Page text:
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Jon Katz is a novelist, columnist, and former TV producer who, against all odds, all common sense, and the wishes of his family, bought a rundown cabin in upper New York State to try and find himself. The book is the story of the purchase, the extensive work it took to make it habitable, and the growth it forced on him.
I read this book some time ago, I believe after hearing the author interviewed on the radio. Having dealt with my father's recent passing, and now that I'm approaching forty myself, the book means a lot more to me now than it did upon first reading. Other reviewers have criticized Katz as being whiny-who among us wouldn't want to be living the high life as a TV producer? Who among us wouldn't want to buy a rural getaway and leave the soccer games and grocery store trips to our spouse? All that is true, and, as Katz would probably admit, fair.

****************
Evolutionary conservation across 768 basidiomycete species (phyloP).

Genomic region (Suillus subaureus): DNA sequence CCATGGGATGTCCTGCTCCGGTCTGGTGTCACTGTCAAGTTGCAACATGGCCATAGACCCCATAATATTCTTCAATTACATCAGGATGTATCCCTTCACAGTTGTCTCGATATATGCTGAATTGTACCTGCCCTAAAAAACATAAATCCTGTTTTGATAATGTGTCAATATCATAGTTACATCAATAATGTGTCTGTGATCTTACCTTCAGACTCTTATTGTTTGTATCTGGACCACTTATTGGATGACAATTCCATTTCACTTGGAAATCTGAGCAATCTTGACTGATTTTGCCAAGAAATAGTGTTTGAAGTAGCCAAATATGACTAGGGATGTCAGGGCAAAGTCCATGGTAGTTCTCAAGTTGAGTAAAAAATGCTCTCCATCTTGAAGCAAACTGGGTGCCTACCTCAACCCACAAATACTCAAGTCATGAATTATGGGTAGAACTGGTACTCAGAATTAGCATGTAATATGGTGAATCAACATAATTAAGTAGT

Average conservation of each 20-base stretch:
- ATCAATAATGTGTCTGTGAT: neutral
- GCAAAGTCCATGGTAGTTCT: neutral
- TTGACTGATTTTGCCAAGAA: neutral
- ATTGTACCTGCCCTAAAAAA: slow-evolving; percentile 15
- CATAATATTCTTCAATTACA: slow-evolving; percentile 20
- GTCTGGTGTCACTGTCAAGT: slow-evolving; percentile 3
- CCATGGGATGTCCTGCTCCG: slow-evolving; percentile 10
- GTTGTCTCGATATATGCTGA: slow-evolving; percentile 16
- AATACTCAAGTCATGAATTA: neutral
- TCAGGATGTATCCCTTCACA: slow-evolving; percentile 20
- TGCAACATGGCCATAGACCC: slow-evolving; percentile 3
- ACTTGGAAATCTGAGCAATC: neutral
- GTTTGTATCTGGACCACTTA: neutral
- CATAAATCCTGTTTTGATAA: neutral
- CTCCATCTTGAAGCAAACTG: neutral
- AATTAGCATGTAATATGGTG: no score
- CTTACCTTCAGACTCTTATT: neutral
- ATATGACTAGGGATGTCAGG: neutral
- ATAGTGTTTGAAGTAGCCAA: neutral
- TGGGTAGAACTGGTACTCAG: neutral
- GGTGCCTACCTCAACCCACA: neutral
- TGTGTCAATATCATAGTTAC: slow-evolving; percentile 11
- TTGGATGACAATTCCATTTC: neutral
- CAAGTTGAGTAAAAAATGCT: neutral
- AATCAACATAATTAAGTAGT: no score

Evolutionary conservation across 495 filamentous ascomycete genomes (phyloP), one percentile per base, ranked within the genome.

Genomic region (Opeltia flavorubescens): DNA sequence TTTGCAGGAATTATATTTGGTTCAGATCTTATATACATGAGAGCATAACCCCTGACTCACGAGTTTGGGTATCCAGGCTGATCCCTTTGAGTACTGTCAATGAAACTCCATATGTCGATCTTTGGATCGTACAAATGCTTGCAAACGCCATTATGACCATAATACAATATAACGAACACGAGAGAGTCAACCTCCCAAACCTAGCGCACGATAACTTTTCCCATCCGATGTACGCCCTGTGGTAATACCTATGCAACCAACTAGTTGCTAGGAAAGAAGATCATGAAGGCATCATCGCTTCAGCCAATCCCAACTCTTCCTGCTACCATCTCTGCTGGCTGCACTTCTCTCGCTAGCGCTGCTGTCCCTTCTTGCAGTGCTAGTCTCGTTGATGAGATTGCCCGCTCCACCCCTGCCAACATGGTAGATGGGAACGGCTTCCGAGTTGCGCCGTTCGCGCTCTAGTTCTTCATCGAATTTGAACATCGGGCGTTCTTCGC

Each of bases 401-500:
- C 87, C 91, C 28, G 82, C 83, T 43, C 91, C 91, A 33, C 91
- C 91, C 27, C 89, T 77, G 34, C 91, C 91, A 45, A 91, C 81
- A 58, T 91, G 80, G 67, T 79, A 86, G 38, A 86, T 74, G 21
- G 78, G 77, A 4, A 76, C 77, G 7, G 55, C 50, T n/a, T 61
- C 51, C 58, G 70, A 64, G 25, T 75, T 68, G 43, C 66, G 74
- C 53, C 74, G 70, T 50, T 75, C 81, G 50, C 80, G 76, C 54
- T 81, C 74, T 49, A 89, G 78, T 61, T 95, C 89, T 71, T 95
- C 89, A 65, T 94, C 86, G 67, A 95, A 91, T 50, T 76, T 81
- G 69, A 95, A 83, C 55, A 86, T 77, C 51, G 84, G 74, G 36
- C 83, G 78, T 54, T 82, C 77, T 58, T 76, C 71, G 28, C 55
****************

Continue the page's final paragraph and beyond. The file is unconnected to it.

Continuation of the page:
But the book is more than that-Katz pretty frankly admits that, according to nearly anyone's standards, he's got it made. But life is lived subjectively-and each of us has to find our own truth-our own equilibrium point to allow us to go on living. This is a beautiful book, (even if the references to a dial up modem seem dusty at this point, only 10 years or so after writing) and well worth your time, if you're struggling to keep your head above water.